Image credit: PPARC
After NASA’s Mars Odyssey failed to make contact with the British-built Beagle 2 lander on Christmas morning, all hopes were pinned on the Earth-based Jodrell Bank radio telescope to hear its faint signal. After listening for more than two hours, unfortunately, operators failed to tune into the spacecraft’s signal. Then another opportunity to communicate with Odyssey on December 26 failed as well. Mission controllers haven’t completely lost hope, though. When Mars Express reaches its final orbit in early January, it will be the best opportunity to communicate with Beagle 2 and help determine, once and for all, if the spacecraft survived its landing.
Scientists were hopeful that the 250 ft (76 m) Lovell Telescope, recently fitted with a highly sensitive receiver, would be able to pick up the outgoing call from the Mars lander between 19.00 GMT and midnight last night. An attempt to listen out for Beagle’s call home by the Westerbork telescope array in the Netherlands was unfortunately interrupted by strong radio interference.
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The next window of opportunity to communicate via Mars Odyssey will open at 17.53 GMT and close at 18.33 GMT this evening, when the orbiter is within range of the targeted landing site on Isidis Planitia.
Another communication session from Jodrell Bank is scheduled between 18.15 GMT and midnight tonight, when Mars will be visible to the radio telescope. It is also hoped that the Stanford University radio telescope in California will be able to listen for the carrier signal on 27 December.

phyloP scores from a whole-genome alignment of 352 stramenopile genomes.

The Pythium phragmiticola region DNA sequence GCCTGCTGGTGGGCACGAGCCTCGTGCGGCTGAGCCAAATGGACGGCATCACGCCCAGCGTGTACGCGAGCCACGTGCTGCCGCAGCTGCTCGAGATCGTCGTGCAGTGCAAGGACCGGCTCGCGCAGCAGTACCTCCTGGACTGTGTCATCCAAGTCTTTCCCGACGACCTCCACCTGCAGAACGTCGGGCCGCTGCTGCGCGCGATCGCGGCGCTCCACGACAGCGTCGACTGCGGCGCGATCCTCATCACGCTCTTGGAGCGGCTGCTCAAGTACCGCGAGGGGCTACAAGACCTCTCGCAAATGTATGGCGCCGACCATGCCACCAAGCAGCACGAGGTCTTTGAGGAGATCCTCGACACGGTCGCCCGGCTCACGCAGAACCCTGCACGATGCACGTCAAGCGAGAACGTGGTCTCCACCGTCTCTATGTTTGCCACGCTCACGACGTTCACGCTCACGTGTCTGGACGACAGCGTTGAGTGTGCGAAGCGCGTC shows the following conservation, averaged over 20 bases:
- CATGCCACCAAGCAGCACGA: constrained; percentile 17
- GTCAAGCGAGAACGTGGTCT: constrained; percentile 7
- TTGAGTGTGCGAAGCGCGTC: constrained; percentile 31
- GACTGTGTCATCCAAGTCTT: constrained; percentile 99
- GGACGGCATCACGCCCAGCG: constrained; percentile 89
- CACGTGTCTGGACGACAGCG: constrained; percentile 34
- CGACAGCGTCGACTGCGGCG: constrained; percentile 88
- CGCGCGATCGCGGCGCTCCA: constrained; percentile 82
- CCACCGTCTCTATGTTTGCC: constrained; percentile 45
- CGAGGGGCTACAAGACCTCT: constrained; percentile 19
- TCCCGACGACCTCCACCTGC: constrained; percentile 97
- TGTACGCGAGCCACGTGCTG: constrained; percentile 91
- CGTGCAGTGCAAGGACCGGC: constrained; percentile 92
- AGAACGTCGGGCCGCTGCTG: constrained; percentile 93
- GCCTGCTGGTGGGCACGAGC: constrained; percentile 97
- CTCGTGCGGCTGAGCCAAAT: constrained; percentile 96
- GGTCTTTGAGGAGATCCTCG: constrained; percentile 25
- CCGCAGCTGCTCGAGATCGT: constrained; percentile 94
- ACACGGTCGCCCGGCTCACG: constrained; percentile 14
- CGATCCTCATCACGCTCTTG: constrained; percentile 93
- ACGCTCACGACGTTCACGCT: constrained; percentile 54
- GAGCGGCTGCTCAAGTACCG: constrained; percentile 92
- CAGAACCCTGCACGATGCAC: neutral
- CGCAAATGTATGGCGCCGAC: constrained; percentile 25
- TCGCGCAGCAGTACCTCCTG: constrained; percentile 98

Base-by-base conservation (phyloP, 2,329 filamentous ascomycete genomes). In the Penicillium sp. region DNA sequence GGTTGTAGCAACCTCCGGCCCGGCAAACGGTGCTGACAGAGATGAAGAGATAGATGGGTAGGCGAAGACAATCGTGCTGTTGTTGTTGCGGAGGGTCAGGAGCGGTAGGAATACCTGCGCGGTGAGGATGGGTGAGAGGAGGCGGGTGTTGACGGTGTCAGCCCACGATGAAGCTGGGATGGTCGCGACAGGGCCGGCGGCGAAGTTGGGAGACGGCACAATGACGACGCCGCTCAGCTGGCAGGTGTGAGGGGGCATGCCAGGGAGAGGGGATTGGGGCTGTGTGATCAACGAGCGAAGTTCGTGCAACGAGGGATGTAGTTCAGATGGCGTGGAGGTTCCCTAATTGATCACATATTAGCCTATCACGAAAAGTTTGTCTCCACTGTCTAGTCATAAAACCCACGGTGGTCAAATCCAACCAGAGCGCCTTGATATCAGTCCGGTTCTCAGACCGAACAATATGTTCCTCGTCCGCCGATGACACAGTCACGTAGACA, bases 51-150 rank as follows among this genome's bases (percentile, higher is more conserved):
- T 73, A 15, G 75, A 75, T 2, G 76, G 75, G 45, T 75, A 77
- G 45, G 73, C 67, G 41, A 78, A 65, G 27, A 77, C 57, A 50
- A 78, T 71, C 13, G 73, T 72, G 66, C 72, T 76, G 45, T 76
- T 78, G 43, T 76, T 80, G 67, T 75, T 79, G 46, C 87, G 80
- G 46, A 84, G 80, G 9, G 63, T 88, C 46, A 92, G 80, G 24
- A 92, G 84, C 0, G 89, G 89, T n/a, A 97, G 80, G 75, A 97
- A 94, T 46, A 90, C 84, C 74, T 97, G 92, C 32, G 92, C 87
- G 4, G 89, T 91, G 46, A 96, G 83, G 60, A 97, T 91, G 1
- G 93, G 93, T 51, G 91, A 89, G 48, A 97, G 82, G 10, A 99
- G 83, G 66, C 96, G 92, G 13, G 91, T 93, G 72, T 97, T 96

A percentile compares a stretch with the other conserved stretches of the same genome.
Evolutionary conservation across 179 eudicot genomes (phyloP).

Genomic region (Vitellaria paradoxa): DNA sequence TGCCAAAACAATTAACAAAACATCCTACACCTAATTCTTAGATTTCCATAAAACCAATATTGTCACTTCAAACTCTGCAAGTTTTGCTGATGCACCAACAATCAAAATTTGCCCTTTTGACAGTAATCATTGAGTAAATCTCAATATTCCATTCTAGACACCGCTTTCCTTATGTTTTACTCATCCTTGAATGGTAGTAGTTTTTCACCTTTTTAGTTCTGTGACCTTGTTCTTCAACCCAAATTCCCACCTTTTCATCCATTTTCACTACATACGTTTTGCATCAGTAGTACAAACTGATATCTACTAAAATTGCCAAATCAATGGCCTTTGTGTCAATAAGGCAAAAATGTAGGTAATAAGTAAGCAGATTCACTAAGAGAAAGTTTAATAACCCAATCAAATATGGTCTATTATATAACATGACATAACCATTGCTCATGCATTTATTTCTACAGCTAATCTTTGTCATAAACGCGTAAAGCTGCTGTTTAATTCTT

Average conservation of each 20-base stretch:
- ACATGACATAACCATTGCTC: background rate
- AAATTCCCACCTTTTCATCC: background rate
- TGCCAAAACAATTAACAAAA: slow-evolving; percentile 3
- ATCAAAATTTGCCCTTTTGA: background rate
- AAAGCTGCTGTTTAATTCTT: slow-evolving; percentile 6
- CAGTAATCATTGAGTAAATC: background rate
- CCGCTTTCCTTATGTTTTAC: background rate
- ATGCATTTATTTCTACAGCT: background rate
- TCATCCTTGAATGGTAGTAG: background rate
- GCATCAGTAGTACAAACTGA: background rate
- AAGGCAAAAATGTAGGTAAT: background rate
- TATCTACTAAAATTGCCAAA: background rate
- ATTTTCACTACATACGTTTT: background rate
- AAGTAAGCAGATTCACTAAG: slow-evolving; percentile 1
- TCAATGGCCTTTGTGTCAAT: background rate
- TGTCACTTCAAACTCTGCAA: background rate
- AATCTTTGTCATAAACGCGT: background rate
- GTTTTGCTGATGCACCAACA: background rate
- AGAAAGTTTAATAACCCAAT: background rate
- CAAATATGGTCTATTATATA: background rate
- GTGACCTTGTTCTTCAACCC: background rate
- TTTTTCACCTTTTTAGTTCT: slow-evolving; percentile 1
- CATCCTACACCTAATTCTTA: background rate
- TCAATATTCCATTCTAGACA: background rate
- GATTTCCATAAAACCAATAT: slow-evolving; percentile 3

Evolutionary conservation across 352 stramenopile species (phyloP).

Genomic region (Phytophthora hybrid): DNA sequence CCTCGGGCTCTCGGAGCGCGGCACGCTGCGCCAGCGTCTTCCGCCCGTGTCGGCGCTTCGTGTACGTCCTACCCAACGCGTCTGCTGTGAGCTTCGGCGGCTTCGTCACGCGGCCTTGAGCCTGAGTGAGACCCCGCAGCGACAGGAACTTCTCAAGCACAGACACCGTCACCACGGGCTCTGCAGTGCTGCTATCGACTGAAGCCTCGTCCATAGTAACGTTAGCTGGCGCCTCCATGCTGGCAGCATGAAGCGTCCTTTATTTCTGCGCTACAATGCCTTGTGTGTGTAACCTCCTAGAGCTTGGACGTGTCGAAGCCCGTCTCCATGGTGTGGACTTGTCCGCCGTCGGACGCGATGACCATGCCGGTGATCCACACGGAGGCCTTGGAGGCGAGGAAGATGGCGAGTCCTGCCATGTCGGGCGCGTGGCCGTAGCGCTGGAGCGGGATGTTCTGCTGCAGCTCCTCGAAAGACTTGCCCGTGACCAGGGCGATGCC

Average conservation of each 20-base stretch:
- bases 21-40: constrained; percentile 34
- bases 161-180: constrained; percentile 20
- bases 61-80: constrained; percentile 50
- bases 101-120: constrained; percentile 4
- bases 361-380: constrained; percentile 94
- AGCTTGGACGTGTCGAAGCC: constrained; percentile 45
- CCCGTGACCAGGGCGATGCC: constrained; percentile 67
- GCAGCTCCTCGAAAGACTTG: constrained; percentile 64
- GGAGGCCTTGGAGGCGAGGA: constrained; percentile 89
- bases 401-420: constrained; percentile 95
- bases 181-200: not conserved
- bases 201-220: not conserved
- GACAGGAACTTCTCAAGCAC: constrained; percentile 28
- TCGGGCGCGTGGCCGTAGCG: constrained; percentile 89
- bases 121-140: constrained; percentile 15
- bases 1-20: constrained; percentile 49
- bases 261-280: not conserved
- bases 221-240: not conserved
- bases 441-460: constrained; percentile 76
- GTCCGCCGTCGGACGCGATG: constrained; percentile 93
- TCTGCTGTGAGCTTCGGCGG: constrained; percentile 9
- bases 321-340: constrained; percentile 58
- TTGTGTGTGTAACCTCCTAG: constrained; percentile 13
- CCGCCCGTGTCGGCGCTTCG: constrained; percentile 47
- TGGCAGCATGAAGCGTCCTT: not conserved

The Beagle 2 team plans to continue using the Mars Odyssey spacecraft as a Beagle 2 communications relay for the next 10 days, after which the European Space Agency’s Mars Express orbiter will become available.
Mars Express, which was always planned to be Beagle 2’s main communication link with Earth, successfully entered orbit around the planet on 25 December and is currently being manoeuvred into its operational polar orbit.
Meanwhile, 13 more attempts to contact Mars Odyssey have been programmed into Beagle 2’s computer. If there is still no contact established after that period, Beagle 2 is programmed to move into auto-transmission mode, when it will send a continuous on-off pulse signal throughout the Martian daylight hours.
The first window of opportunity to communicate with Beagle 2 took place at around 06.00 GMT yesterday, when NASA’s Mars Odyssey spacecraft flew over the planned landing site. In the absence of a signal from the 33 kg lander, the mission team contacted Jodrell Bank to put their contingency plan into operation.
At present, Beagle 2 should be sending a pulsing on-off signal once a minute (10 seconds on, 50 seconds off). Some 9 minutes later, this very slow “Morse Code” broadcast should reach Earth after a journey of some 98 million miles (157 million km).
Although the Beagle’s transmitter power is only 5 watts, little more than that of a mobile phone, scientists are confident that the signal can be detected by the state-of-the-art receiver recently installed on the Lovell Telescope. However, a significant drop in signal strength would require rigorous analysis of the data before it could be unambiguously identified.
Although the ground-based radio telescopes will not be able to send any reply, the new information provided by detection of the transmission from Beagle 2 would enable the mission team to determine a provisional location for Beagle 2. This, in turn, would allow the communications antenna on Mars Odyssey to be directed more accurately towards Beagle 2 during the orbiter’s subsequent overhead passes.
Original Source: PPARC News Release